Of course, quilts have a way of getting done the way they want to get done, and this one has been very patient.  It didn't mind at all that I took photos of the older quilt from the long-arm.  Look there how nicely they are playing together.  

Too bad there's not enough binding for both quilts.  I really like the way this one turned out.  Plus, it's already cut and pressed and waiting for the quilt.  

 I've decided to figure out who gets which quilt when both are finished.  At that time I'll rename the quilts Building Blocks for Catherine or Building Blocks for Sophie.  I'll also add the labels to both quilts.  Hopefully they will still be playing together!

My favorite part--the feathers turning a corner!

 Linking up to

Sunday, December 27, 2015

Sunday Quilt Inspiration: Blogs of Interest

These aren't necessarily quilting blogs.  They are more just blogs that I follow because they have so much interesting information, tutorials, and topics.  I thought I'd share them with you all photos are from the blog, not Pinterest.  All of these sites have quilting/sewing information, but the wealth does not end there. Really, you have to visit to understand!

DIY abstract pillows—so cute! (click through for tutorial)

DIY camera lens case tutorial on ...bag could be used for lots of other things too!

Perfect pajama pants via

Stroller Cell Phone Carrier

(Check out Kelly's Needle and Thread Thursday)

And for some inspiring quilts...
Love this modern quilt ... mostly neutrals with a smidge of brights.

selvage quilt by Diana Sharkey

Nocturne fabric by Janet Clare for Moda. spiral Quilting.

Winter Woods Quilt Kit:

With or Without, 57 x 67", quilt pattern by Cheryl Wittmayer. Shown in Marcia Derse fabrics:

My Quilts:



Falandino, Lucy. Santa. 1986. From Michigan State University Museum, Michigan Quilt Project. Published in The Quilt Index,
Here's the skinny on this last one (because I promised Quilt Index folks I'd always credit their work)
Falandino, Lucy. Santa. 1986. From Michigan State University Museum, Michigan Quilt Project. Published in The Quilt Index.

Do go by and visit the blogs and see all the fantastic ideas, tutorials and inspiration they have to offer.  You'll be impressed, I promise! 

Tutorial: Magnets that Rock

A couple of days ago I turned the plain magnets on my fridge into some pretty magnets that even the daughters-in-law are loving. And the best part?  No cost!

Well, no money that I had to put out while making the magnets, anyway. I sourced magnets from things that I had in the house. (More on that in a moment.)  The tiles were left over from the ones we bought for the mosaic tile floor that I made and wrote about here and here.  

The glue is the really good stuff--E6000--which I bought for DIY and crafting projects.  I haven't used it much but I honestly haven't been able to DIY or craft much either.

So back to the reason for this post: how do you source magnets from around the house?  For starters, you pay attention to the things in your house.  I tend to take everything apart when it's no longer any good.  Sometimes I find interesting bits; other times I waste my time.  Well, maybe not waste my time.  I discover all sorts of things and add to my knowledge base, so there's that.  I also find things that I have to ask about, but that should be a whole other post.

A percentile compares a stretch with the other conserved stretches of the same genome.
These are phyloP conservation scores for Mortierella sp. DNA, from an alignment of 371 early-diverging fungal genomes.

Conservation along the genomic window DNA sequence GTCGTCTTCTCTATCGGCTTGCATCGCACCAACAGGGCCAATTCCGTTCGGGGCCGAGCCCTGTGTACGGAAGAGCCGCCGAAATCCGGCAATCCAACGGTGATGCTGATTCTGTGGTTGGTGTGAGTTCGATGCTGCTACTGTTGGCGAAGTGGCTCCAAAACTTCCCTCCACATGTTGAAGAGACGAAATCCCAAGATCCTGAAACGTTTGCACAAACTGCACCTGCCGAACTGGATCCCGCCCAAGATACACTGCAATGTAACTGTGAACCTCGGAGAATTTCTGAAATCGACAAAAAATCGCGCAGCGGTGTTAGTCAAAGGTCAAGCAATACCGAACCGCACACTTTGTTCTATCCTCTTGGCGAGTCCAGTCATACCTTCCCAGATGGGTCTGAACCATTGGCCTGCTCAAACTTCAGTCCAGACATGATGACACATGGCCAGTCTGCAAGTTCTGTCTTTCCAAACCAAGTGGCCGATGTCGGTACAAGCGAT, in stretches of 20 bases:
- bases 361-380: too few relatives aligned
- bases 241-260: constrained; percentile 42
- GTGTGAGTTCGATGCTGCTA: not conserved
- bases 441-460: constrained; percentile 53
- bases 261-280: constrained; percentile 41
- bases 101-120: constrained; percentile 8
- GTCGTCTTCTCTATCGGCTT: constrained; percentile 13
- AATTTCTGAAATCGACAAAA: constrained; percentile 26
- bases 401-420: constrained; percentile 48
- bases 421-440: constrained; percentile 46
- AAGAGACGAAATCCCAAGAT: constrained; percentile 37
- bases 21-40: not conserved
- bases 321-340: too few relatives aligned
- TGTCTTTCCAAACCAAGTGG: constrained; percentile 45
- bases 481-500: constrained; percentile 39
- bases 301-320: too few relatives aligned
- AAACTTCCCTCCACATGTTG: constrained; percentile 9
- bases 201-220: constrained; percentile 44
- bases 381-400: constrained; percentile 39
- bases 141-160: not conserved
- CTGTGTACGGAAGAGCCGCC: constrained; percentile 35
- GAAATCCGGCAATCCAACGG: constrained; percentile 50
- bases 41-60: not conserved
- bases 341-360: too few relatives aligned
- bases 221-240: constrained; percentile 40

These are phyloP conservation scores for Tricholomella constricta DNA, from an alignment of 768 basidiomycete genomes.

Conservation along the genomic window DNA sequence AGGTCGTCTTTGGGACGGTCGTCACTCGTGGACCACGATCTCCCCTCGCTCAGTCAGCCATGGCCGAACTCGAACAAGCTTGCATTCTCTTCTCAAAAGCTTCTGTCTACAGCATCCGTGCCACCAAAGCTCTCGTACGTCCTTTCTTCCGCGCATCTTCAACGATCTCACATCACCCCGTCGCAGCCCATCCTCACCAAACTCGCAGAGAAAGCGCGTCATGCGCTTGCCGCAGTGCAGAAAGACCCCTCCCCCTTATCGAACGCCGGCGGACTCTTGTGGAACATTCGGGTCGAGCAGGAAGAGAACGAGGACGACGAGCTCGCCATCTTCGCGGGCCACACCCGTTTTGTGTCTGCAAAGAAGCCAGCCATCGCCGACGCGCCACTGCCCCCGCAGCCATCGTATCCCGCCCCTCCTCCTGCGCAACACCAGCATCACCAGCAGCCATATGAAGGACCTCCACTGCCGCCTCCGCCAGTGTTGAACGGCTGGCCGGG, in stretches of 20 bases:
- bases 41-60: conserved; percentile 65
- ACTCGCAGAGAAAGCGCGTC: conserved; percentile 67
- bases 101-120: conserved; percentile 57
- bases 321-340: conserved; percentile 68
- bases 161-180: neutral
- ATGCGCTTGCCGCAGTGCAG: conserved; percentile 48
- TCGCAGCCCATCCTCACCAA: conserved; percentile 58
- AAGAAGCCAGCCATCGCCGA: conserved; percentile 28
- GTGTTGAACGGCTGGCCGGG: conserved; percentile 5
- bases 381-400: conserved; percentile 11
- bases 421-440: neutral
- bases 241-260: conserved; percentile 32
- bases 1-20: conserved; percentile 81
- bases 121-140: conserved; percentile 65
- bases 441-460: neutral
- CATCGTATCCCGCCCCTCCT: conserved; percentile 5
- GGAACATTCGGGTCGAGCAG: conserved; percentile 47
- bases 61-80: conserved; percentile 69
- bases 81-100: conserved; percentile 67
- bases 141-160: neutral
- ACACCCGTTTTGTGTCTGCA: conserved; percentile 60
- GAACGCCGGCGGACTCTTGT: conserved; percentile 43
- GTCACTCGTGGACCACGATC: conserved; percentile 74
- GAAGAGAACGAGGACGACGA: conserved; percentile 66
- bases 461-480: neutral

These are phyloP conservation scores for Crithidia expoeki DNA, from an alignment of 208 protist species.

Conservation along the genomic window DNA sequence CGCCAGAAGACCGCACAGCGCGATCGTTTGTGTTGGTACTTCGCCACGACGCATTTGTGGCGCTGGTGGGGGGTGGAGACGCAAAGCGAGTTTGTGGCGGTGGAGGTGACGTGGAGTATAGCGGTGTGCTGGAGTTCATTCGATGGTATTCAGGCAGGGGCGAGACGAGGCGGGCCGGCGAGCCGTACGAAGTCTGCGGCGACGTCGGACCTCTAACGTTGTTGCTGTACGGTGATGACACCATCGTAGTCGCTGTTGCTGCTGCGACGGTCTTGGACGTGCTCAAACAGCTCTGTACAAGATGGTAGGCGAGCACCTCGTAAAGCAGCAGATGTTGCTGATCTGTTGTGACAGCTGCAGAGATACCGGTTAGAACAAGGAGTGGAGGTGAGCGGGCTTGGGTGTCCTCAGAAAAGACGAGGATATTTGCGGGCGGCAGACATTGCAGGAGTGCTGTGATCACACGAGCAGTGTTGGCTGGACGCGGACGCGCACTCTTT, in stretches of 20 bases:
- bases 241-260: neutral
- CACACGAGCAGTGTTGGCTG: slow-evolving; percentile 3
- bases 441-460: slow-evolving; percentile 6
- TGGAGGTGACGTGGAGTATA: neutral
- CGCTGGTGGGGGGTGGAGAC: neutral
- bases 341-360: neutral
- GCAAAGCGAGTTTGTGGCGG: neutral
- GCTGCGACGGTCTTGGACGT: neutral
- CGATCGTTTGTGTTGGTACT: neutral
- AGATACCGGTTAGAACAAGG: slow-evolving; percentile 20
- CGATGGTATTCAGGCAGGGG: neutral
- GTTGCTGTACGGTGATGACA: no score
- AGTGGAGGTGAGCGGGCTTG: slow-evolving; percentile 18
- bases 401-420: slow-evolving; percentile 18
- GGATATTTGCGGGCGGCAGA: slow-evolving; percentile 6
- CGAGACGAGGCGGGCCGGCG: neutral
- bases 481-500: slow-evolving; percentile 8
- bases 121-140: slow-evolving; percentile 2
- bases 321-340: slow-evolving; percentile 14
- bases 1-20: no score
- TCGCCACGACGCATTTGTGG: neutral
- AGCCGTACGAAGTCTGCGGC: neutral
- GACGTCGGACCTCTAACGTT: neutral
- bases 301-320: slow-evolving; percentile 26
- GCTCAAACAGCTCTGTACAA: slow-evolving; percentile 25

I found this tutorial on A Beautiful Mess. I made a few changes, but the idea is the same, so this post is mostly about my sourcing the magnets.   I discovered that Sonicare replacement brushes have a magnet that is WOW strong. Really, removing one of these from whatever it has attached to is work you do not expect.  

I've been keeping used brushes for the last year or so thinking I could eventually use something on them. Be forewarned, removing the magnet is difficult. The cover (above the red arrow) slips off easily giving more access to the magnet (the red arrow points to it).  I used heavy wire cutters and needle-nose pliers to cut into the plastic part that holds the magnet, breaking it as much as I could.  

Basically I cut and pinched and pulled at anything I could grab hold of. The pliers helped me to hold onto the metal arms that run from the magnet to the top of the brush; the wire cutters did the hard work of cutting into and breaking off the plastic that the magnets are glued onto.  Eventually everything breaks and the magnet comes loose.  I cleaned off the water residue and calcium buildup and let it dry, and it was ready for a tile.

If you are lucky enough to have more than one of these brushes, keep the magnets far away from each other.  At 4 or 5 inches apart they managed to pull together and separating them was interesting.
The magnet is actually three pieces, but I left them all together because I could not break all three apart from each other.  Trying to separate them is an option you can attempt.  I think they are held in place with the same glue that devils use when they want to punish a wayward soul.  

 My other magnet source is the shower curtain liners that I use in our bathrooms.  I needed to replace the one in our bathroom (which you will not see). 

When I changed it, I cut open the little circle that holds the magnets in the bottom of the liner and snagged all three.  These are not as strong as the brush magnets, but they will hold a photo quite nicely.

Really there's no need to tell you how I glued the magnet to the tile, it's very straightforward: put a dab of glue on the back of the tile and add the magnet.  I was reminded, however, that gluing the magnet backward makes a difference.  I had to fix a couple.  Let's just say it's a good idea to check this out before the glue dries. 

Finally, dropping a small glass tile on a tile floor can cause breakage.  Recovering the magnet from the broken tile is dangerous so wear safety goggles.  Once you're blind the magnets aren't as pretty.